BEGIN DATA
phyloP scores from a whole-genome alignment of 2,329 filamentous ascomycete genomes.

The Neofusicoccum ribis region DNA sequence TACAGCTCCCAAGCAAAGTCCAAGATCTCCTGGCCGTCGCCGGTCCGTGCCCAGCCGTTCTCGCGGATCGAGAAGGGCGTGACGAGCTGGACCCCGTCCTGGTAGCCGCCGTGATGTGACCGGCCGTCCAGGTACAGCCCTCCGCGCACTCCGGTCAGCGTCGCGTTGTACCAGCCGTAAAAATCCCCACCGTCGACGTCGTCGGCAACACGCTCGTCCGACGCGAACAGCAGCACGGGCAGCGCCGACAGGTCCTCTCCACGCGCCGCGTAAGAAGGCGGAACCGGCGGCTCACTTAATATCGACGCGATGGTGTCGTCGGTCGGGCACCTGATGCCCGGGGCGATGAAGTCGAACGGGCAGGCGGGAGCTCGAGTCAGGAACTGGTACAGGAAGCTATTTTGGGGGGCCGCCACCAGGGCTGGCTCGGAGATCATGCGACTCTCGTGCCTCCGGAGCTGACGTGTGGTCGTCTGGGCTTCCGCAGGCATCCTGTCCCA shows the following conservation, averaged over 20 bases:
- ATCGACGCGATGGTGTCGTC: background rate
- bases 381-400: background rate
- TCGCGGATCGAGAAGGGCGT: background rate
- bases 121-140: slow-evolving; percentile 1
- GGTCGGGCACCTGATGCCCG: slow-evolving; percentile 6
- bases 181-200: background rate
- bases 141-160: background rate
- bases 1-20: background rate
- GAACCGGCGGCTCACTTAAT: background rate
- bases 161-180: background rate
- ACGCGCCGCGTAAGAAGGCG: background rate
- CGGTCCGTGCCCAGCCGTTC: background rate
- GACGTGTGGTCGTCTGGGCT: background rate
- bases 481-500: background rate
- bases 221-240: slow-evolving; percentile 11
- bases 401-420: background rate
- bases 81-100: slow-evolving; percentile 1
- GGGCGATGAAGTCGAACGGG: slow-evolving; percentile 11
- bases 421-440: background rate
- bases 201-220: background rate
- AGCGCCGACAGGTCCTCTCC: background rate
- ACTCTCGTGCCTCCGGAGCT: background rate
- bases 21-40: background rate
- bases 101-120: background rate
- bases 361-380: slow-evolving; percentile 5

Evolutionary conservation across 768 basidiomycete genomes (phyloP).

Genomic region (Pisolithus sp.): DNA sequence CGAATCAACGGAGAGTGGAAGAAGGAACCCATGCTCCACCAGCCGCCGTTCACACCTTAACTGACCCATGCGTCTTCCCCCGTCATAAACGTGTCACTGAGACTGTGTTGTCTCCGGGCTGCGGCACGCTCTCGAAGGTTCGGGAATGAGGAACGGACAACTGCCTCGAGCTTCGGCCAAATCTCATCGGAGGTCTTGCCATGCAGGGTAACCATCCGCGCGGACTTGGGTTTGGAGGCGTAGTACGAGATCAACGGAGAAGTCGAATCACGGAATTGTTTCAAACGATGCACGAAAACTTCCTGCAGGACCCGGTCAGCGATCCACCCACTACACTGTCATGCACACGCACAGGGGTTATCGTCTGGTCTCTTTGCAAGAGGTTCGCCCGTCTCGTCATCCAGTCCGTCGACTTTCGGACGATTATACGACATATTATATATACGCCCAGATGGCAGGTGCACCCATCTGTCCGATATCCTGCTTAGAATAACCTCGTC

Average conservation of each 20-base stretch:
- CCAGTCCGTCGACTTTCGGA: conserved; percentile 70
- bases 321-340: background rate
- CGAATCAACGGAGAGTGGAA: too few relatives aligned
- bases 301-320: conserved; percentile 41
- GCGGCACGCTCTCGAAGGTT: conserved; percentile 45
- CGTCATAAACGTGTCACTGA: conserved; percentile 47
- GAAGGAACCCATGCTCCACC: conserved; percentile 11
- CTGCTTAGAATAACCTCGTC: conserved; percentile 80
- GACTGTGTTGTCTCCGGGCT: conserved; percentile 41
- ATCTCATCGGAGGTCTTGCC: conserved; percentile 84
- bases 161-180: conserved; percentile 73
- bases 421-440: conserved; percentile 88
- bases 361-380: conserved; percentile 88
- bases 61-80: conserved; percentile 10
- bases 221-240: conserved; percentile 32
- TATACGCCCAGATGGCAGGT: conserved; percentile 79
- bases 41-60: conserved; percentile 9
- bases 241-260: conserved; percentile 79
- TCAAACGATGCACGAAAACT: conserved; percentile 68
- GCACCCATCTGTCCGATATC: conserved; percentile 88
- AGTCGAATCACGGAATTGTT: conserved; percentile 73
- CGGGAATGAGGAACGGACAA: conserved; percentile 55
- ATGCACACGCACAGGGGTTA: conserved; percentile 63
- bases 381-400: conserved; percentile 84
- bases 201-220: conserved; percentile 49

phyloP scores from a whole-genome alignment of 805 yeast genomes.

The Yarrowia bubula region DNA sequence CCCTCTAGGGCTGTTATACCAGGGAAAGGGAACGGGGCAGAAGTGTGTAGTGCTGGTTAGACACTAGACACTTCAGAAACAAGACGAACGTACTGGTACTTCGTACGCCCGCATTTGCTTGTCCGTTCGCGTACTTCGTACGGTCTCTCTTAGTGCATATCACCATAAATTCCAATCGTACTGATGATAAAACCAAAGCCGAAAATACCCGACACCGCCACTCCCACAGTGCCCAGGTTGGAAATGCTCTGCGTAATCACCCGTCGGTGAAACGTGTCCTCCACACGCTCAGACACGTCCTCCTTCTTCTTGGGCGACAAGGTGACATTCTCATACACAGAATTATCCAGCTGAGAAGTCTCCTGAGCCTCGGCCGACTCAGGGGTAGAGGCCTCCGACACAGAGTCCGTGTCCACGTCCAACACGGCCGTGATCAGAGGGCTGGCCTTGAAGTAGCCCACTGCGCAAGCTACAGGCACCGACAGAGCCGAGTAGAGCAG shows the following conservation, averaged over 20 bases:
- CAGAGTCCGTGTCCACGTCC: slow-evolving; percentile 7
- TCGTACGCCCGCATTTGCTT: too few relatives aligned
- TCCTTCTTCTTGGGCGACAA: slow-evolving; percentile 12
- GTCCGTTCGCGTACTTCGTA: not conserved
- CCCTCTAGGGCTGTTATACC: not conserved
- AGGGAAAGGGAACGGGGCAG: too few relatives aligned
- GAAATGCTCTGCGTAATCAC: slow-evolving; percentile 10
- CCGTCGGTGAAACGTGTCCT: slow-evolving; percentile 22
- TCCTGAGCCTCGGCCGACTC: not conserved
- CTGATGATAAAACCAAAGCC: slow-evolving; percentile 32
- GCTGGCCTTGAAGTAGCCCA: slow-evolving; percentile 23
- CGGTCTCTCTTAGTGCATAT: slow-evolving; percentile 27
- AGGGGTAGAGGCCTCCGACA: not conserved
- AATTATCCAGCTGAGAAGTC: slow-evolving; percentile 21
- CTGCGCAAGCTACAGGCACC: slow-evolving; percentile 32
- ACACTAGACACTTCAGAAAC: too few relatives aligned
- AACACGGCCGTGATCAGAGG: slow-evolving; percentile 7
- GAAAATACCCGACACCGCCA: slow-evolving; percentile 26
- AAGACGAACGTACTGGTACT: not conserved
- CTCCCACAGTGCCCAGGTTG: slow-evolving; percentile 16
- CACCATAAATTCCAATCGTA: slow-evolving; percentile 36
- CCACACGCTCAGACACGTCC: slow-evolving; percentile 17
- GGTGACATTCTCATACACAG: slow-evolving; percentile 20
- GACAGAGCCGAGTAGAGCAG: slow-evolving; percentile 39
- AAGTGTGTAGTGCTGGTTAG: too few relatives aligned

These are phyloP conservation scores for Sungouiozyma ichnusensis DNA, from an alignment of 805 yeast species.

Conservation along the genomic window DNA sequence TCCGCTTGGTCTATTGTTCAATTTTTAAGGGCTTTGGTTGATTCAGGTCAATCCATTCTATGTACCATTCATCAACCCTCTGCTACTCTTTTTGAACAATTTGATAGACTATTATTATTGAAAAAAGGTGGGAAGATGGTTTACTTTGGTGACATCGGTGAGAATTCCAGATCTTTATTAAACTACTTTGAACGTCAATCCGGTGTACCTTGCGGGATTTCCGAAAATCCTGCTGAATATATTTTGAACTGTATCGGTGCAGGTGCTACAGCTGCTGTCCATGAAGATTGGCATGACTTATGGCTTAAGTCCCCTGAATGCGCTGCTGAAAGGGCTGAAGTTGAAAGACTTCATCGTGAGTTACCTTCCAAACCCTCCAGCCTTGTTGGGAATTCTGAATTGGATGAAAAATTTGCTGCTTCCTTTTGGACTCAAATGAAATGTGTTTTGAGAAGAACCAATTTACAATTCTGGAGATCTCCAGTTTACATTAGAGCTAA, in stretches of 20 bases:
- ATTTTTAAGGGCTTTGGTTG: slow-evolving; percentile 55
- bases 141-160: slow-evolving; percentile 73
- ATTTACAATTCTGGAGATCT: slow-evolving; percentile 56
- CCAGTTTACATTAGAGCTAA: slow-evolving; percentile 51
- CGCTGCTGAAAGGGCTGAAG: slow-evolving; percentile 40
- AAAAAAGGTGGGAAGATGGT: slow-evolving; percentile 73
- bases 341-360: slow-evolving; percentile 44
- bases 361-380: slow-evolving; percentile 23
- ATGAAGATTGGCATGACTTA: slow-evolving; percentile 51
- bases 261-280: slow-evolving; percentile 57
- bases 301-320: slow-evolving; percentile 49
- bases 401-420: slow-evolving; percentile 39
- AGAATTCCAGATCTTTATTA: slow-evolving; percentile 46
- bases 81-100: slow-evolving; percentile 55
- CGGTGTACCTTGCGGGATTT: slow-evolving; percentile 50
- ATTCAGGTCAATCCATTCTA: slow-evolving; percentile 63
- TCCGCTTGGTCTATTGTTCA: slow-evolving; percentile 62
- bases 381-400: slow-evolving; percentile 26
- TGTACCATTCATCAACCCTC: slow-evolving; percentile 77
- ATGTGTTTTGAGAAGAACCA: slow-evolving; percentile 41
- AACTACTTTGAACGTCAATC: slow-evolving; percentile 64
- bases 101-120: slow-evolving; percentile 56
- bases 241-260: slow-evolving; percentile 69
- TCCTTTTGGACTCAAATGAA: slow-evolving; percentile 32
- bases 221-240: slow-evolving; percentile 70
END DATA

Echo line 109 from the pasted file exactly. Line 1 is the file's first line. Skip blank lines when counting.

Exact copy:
- bases 221-240: slow-evolving; percentile 70